This month the Collective has a clothing swap, potluck and meeting and it was lovely to see so many of us all together! Days at the farm working together are a treat, but its also special to sit together just to talk and share a […]
This morning, I was delighted to return to the farm after being away for two weeks. It was delightful to see that the plants all looked like they were adjusting nicely. Everything looked much heartier and healthy! There was even a hefty patch of peas making their way up the trellis.
We spend the time watering, weeding and adding mulch where it was getting sparse. With the temperatures beginning to increase we all agreed that mulching was important. We also had some help from some new refugee friends who join us in mulching and weeding the onion rows.
We all talked about trying to come earlier in the coming weeks as it is getting to be hot by 10am. We will all try our best to get to the farm closer to 8am.
Chistina, Lauren, and I, enjoyed a lovely morning on the farm today. It was the first time during a Monday group that we didn’t have any of our little human sprout-lings dancing around. It was really quite therapeutic to really be able to apply all […]
This past Saturday many community members gathered at the Rio Grande Community Garden to help with the restoration planting project and a few of us Firewheels came to help. We planted at least a dozen different native trees and shrubs in basins that run along the western fence of the garden. These spaces will help attract native and beneficial insects and animals to the garden, will require little maintenance once established and can provide food and medicine native to this region.
Sean and Michael Reed of La Orilla farms gave demonstrations on how to plant trees and shrubs. And since every day is Earth Day, I have included the instructions and a small illustration below for our tree planting pleasure:
- Dig a hole that is 2-3 x the size of the pot your plant is in and as deep as the soil filling the pot.
- Square the corners of the hole as best you can. This discourages the roots from becoming root bound and wrapping around each other. This is especially important if the roots had become root bound in their pot. Stick the shovel back into the soil about 6 – 12 inches outwards from each side of the hole and gently rock the shovel to loosen up the soil, this creates cracks in the dirt around the plant and allows their roots to more easily penetrate in search of water and nutrients.
- Gently remove the plant from the pot and break up the roots, spreading them out (again, this is especially important if they have become root bound). Score the roots with your finger from top to bottom to gently break up the smaller roots.
- Michael Reed brought a powder called mycorrhizal and we grabbed a small pinch of this to sprinkle on both the root ball and in the hole. The mycorrhizal (myco – fungi, rhizal – root) will inoculate the plant with beneficial fungi communities that partner with the plant and perform functions like
helping the plants retain water and weather droughts to warning the plants of nearby pests attacking other plants of their same species, allowing them to set their defenses.Basically, beneficial fungi is so amazing that volunteers that day could be overheard asking to borrow the container of magic fairy dust.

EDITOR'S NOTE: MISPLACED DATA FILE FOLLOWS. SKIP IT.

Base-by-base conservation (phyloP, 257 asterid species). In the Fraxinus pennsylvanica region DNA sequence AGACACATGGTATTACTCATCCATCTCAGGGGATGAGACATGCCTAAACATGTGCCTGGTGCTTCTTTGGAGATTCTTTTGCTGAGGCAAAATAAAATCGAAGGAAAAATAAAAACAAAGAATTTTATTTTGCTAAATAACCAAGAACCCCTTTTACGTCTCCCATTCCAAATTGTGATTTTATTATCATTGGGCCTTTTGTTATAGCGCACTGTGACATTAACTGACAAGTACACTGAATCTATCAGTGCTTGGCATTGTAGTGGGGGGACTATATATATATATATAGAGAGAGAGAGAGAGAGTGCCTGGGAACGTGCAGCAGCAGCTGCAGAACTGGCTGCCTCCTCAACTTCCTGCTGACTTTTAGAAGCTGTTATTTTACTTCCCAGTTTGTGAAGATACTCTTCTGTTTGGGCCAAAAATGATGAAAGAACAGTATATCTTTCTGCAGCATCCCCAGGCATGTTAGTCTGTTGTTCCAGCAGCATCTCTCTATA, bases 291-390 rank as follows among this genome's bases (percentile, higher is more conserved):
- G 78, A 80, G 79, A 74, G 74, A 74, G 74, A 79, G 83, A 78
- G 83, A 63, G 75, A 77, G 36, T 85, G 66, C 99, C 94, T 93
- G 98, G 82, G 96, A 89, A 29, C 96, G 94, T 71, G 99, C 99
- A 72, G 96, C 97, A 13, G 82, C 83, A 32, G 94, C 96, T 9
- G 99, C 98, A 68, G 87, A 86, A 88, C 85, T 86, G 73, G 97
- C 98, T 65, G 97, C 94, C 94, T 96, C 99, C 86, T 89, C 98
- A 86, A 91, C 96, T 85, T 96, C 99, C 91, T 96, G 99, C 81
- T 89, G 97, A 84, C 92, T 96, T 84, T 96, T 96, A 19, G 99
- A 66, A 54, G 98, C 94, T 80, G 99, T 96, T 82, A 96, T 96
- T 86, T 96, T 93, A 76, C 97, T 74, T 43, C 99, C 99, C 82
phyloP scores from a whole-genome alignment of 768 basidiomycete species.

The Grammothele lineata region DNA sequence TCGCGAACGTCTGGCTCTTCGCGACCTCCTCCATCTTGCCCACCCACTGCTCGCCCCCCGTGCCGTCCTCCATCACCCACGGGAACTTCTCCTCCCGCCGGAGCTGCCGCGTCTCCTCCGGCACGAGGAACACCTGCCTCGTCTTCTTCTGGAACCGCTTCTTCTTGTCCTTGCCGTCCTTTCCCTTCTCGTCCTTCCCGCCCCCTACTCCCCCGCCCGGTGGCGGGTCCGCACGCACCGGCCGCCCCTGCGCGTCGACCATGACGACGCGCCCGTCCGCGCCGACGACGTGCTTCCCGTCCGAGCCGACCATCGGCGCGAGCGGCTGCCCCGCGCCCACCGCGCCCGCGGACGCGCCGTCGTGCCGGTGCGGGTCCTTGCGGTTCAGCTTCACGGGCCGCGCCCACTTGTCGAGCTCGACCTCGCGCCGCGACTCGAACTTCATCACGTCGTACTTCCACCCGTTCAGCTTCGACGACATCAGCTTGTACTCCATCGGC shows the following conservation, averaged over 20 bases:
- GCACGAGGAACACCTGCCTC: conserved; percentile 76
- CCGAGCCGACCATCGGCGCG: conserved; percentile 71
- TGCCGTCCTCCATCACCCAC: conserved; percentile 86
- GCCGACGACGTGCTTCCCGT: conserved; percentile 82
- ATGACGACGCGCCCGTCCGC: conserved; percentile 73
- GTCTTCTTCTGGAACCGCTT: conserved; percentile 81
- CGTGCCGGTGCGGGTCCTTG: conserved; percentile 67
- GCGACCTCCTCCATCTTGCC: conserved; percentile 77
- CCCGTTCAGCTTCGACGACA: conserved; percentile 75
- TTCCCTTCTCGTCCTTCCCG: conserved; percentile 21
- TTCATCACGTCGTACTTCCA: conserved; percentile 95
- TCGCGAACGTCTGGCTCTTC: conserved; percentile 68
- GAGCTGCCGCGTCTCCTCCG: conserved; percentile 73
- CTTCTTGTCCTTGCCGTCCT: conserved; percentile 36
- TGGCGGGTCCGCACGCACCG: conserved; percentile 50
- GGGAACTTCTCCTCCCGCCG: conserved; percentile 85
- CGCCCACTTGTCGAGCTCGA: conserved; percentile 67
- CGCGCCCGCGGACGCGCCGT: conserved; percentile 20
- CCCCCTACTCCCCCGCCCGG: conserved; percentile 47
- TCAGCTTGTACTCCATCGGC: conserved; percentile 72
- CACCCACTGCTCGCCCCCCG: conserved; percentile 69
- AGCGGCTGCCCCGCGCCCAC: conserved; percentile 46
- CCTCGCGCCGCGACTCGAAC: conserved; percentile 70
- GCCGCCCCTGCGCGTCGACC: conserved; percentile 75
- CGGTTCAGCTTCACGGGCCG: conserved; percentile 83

- Finally, place the plant in the hole and back fill the hole with dirt until the plant is up to its root crown in soil (the place where the roots meet the stem or trunk of the plant. ** Michael was very specific to mention that it is better to plant your tree or plant on the more shallow side, leaving a small bit of root crown exposed than to plant it too deep and cover the trunk in soil which can leave the plant more prone to disease **
In desert climates you can leave this plant hole as a little basin to encourage the water to flow to the roots of your plants.
<< Ian and Michael putting the final touches on a planted tree.
In addition to planting trees, we weeded the basins and raked mulch in them and along the paths to retain moisture and prevent weeds.
Sean delivering mulch to one of the basins >>
Happy Earth Day!
This past Sunday brought warm and welcome weather, children in their Easter clothes and a couple papas who came to lend some helping hands. The garden felt full of potential and fertile energy. Discussing ideas for skill sharing and other events, we watered the beds, did […]
We had another happy and productive Monday on the farm. The skies were clear and the sun was bright. Temperatures are beginning to rise and everybody was feeling pretty warm by 11am. We might aim for an earlier start time next week.
We all helped in transplanting several kale, swiss chard, spinach and collard starts. All of the starts are in the first bed (the one with the pea trellis.) This row is named Calendula because Cat and Zhenya planted Calendula seeds at the North end of the row. The row next to that one now has Larskpur seeds at the head and so is aptly named Larkspur!
Heather brought a huge umbrella in order to have some shade in the field. Brilliant! The kids loved it!
We also watered all the beds, weeded out clover and mulched around the transplants and onions.